TUCKER & DALE Vs. EVIL – What happens when an innocent and well-meaning pair of rednecks are mistakenly believed to be bloodthirsty killer types by a gang of feckless college students? That’s the amusing reverse premise here. Horror comedies can be hit or miss affairs. It’s often a delicate tightrope to walk, but Tucker & Dale Vs. Evil not only pulls it off with aplomb, but it does so whilst having huge fun subverting those well-worn twisted backwater hillbilly horror tropes. And while it’s not quite on a par with the likes of Shaun of the Dead (then again, what is?) there’s still much to love about the titular dopey duo – wonderfully played by Tyler Labine and Alan Tudyk – and the gore is piled on surprisingly heavily amongst the laughs.
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TREMORS – The legacy of Tremors – a film which initially floundered at the box office – really is testament to this wonderful modern B-movie homage. The film has spawned five direct-to-video sequels, one prequel, a short-lived TV show and an aborted attempt last year to bring it back to the small screen, with the added star-wattage of Kevin Bacon, reprising his role from the original film. In that 1990 feature, Bacon stars alongside Fred Ward as a pair of handymen in the tiny desert town of Perfection who are forced to save the surviving residents (and themselves) from the onslaught of giant, worm-like monsters with a penchant for humans. Tremors has rightly been acknowledged as a cult classic for many year now, and is always worth a visit.
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HOBO WITH A SHOTGUN – For all the promise of those full-throttle exploitation delights teased by Quentin Tarantino and Robert Rodriguez’s Grindhouse team-up, it was really this scuzzy OTT Canadian effort – which actually began life as a faux-trailer and competition winner to promote the aforementioned double bill – that managed to get much closer to the spirit of those violent eighties/seventies B-movies than either Death Proof or Planet Terror did. Starring a deranged and genuinely touching performance from the great Rutger Hauer, Hobo with a Shotgun is a bloody, darkly comic and gleefully un-PC homage to those golden age of the video shop. The action and violent is imaginatively staged by director Jason Eisener – a talented filmmaker who has sadly been unable to get a feature-length follow-up off the ground as yet.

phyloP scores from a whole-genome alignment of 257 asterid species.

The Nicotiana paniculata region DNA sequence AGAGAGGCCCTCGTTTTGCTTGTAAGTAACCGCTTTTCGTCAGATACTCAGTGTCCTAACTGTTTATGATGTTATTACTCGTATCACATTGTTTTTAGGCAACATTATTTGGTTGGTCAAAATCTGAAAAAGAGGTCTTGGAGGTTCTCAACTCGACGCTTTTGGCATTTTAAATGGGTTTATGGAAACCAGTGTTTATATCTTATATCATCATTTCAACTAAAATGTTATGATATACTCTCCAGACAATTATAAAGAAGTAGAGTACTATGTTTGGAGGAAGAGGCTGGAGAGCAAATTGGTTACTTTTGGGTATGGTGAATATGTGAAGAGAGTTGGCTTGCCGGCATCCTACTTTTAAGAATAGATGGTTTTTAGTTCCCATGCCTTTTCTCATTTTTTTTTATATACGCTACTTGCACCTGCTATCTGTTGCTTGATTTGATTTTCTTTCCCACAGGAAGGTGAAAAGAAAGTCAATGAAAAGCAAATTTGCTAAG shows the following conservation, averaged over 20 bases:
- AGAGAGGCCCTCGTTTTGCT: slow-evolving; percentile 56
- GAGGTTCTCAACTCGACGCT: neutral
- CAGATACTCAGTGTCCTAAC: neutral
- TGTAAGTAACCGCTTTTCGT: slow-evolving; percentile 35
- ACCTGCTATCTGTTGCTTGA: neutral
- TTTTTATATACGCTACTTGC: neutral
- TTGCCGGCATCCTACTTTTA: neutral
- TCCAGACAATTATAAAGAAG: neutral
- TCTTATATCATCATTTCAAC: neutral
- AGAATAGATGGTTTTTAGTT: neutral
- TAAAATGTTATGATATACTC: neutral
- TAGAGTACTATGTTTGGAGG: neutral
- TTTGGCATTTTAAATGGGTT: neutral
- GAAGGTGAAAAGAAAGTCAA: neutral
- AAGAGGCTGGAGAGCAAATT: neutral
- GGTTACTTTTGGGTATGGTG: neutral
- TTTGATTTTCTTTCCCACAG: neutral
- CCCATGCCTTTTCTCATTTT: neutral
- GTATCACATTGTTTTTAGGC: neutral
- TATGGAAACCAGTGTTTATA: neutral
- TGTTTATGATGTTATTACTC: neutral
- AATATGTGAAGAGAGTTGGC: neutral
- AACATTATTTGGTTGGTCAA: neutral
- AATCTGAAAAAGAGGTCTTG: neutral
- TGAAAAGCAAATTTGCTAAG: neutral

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RUBBER – This film almost defies categorisation. The second feature from French filmmaker Quentin Dupieux – probably best known to some under has electronic music pseudonym, Mr. Oizo – follows the killing spree of a car tire named ‘Robert’ who has gained sentience and uses his psychic powers to blow things up. To call Rubber a bizarre exercise is somewhat of an understatement, yet Dupieux’s experimental genre piece actually holds together quite well, ostensibly an eccentric parody of drive-in-style US horror from the fifties and sixties. The film had its debut during Critic’s Week at the 2010 Cannes Film Festival, which in itself, is a pretty outlandish feat. While it might not be for everyone, Rubber certainly has to be seen to be believed.
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SLITHER – For those out there still lamenting the fact that James Gunn won’t behind the camera for the third Guardians of the Galaxy film, why not take this opportunity to stream this wonderfully gross-out B-movie from earlier in his directorial career? When a town is overtaken by an evolving and multiplying alien parasitic slug, it’s up to plucky Sheriff Pardy (Nathan Fillion) and a widow (Elizabeth Banks) to stop the organism from devouring the whole planet. Gunn pays grand homage to the exploitation films he undoubtedly binged on as a youth, and with an insane ending which is partially indebted to the great 1989 schlock satire Society, Slither is a horror comedy which pushes all the right buttons and knows how to disgust and delight an audience in equal measure.
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